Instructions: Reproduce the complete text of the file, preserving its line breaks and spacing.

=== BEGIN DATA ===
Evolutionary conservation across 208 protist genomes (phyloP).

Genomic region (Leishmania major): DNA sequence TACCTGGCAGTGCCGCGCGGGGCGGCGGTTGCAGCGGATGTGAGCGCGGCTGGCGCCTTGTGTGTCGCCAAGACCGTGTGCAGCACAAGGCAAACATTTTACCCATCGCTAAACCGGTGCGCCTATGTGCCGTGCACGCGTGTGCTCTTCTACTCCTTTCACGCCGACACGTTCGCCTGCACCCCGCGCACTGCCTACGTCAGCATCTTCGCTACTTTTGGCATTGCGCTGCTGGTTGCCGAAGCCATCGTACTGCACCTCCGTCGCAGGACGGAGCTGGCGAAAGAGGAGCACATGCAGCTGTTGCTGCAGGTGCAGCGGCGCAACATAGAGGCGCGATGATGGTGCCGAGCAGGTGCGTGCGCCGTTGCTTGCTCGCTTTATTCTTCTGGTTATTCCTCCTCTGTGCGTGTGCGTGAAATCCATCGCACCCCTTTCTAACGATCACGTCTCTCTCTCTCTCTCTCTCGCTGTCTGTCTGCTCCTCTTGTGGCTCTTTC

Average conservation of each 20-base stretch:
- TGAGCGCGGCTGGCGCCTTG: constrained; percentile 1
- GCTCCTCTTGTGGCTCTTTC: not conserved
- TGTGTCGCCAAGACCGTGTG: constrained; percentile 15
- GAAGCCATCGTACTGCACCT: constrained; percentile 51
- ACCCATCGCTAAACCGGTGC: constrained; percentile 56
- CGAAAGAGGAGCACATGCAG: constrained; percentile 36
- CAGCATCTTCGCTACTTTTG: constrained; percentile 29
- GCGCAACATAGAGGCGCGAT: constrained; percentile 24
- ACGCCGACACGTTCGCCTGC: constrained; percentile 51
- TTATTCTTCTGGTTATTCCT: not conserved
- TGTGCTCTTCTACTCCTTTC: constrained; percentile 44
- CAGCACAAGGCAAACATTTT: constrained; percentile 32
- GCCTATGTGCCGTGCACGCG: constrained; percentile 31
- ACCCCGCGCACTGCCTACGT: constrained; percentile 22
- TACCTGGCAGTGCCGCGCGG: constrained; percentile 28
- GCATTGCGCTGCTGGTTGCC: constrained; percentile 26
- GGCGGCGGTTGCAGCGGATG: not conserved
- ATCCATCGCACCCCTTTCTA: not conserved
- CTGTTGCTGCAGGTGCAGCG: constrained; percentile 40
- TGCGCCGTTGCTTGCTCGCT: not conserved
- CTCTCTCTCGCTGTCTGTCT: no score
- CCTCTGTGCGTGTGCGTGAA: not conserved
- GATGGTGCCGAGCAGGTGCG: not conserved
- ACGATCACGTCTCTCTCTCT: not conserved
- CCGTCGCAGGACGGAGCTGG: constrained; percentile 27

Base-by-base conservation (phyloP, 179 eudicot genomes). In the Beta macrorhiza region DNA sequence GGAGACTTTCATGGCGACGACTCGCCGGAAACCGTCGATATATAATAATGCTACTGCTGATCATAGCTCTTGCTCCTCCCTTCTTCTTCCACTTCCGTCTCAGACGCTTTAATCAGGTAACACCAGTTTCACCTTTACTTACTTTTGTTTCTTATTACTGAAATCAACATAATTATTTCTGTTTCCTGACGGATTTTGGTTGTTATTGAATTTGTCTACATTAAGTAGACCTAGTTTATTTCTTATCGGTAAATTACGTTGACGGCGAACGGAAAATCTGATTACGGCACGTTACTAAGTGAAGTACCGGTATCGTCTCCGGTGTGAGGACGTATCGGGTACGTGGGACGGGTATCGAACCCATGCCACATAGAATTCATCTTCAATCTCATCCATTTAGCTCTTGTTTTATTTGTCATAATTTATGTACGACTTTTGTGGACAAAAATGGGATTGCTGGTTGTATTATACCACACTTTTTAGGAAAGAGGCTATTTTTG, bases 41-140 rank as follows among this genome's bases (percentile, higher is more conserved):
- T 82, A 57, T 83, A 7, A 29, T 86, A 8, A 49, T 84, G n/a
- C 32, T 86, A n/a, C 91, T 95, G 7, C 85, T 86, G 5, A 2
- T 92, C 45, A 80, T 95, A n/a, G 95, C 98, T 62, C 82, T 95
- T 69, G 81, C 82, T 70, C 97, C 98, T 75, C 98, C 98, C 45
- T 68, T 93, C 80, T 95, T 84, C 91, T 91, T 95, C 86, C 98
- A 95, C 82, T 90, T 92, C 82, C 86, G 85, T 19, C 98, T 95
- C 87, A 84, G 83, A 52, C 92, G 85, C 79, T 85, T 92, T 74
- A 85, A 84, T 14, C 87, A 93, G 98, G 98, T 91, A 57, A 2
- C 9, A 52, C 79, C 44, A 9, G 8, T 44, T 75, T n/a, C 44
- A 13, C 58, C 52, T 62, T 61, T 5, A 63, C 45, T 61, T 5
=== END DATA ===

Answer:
Evolutionary conservation across 208 protist genomes (phyloP).

Genomic region (Leishmania major): DNA sequence TACCTGGCAGTGCCGCGCGGGGCGGCGGTTGCAGCGGATGTGAGCGCGGCTGGCGCCTTGTGTGTCGCCAAGACCGTGTGCAGCACAAGGCAAACATTTTACCCATCGCTAAACCGGTGCGCCTATGTGCCGTGCACGCGTGTGCTCTTCTACTCCTTTCACGCCGACACGTTCGCCTGCACCCCGCGCACTGCCTACGTCAGCATCTTCGCTACTTTTGGCATTGCGCTGCTGGTTGCCGAAGCCATCGTACTGCACCTCCGTCGCAGGACGGAGCTGGCGAAAGAGGAGCACATGCAGCTGTTGCTGCAGGTGCAGCGGCGCAACATAGAGGCGCGATGATGGTGCCGAGCAGGTGCGTGCGCCGTTGCTTGCTCGCTTTATTCTTCTGGTTATTCCTCCTCTGTGCGTGTGCGTGAAATCCATCGCACCCCTTTCTAACGATCACGTCTCTCTCTCTCTCTCTCTCGCTGTCTGTCTGCTCCTCTTGTGGCTCTTTC

Average conservation of each 20-base stretch:
- TGAGCGCGGCTGGCGCCTTG: constrained; percentile 1
- GCTCCTCTTGTGGCTCTTTC: not conserved
- TGTGTCGCCAAGACCGTGTG: constrained; percentile 15
- GAAGCCATCGTACTGCACCT: constrained; percentile 51
- ACCCATCGCTAAACCGGTGC: constrained; percentile 56
- CGAAAGAGGAGCACATGCAG: constrained; percentile 36
- CAGCATCTTCGCTACTTTTG: constrained; percentile 29
- GCGCAACATAGAGGCGCGAT: constrained; percentile 24
- ACGCCGACACGTTCGCCTGC: constrained; percentile 51
- TTATTCTTCTGGTTATTCCT: not conserved
- TGTGCTCTTCTACTCCTTTC: constrained; percentile 44
- CAGCACAAGGCAAACATTTT: constrained; percentile 32
- GCCTATGTGCCGTGCACGCG: constrained; percentile 31
- ACCCCGCGCACTGCCTACGT: constrained; percentile 22
- TACCTGGCAGTGCCGCGCGG: constrained; percentile 28
- GCATTGCGCTGCTGGTTGCC: constrained; percentile 26
- GGCGGCGGTTGCAGCGGATG: not conserved
- ATCCATCGCACCCCTTTCTA: not conserved
- CTGTTGCTGCAGGTGCAGCG: constrained; percentile 40
- TGCGCCGTTGCTTGCTCGCT: not conserved
- CTCTCTCTCGCTGTCTGTCT: no score
- CCTCTGTGCGTGTGCGTGAA: not conserved
- GATGGTGCCGAGCAGGTGCG: not conserved
- ACGATCACGTCTCTCTCTCT: not conserved
- CCGTCGCAGGACGGAGCTGG: constrained; percentile 27

Base-by-base conservation (phyloP, 179 eudicot genomes). In the Beta macrorhiza region DNA sequence GGAGACTTTCATGGCGACGACTCGCCGGAAACCGTCGATATATAATAATGCTACTGCTGATCATAGCTCTTGCTCCTCCCTTCTTCTTCCACTTCCGTCTCAGACGCTTTAATCAGGTAACACCAGTTTCACCTTTACTTACTTTTGTTTCTTATTACTGAAATCAACATAATTATTTCTGTTTCCTGACGGATTTTGGTTGTTATTGAATTTGTCTACATTAAGTAGACCTAGTTTATTTCTTATCGGTAAATTACGTTGACGGCGAACGGAAAATCTGATTACGGCACGTTACTAAGTGAAGTACCGGTATCGTCTCCGGTGTGAGGACGTATCGGGTACGTGGGACGGGTATCGAACCCATGCCACATAGAATTCATCTTCAATCTCATCCATTTAGCTCTTGTTTTATTTGTCATAATTTATGTACGACTTTTGTGGACAAAAATGGGATTGCTGGTTGTATTATACCACACTTTTTAGGAAAGAGGCTATTTTTG, bases 41-140 rank as follows among this genome's bases (percentile, higher is more conserved):
- T 82, A 57, T 83, A 7, A 29, T 86, A 8, A 49, T 84, G n/a
- C 32, T 86, A n/a, C 91, T 95, G 7, C 85, T 86, G 5, A 2
- T 92, C 45, A 80, T 95, A n/a, G 95, C 98, T 62, C 82, T 95
- T 69, G 81, C 82, T 70, C 97, C 98, T 75, C 98, C 98, C 45
- T 68, T 93, C 80, T 95, T 84, C 91, T 91, T 95, C 86, C 98
- A 95, C 82, T 90, T 92, C 82, C 86, G 85, T 19, C 98, T 95
- C 87, A 84, G 83, A 52, C 92, G 85, C 79, T 85, T 92, T 74
- A 85, A 84, T 14, C 87, A 93, G 98, G 98, T 91, A 57, A 2
- C 9, A 52, C 79, C 44, A 9, G 8, T 44, T 75, T n/a, C 44
- A 13, C 58, C 52, T 62, T 61, T 5, A 63, C 45, T 61, T 5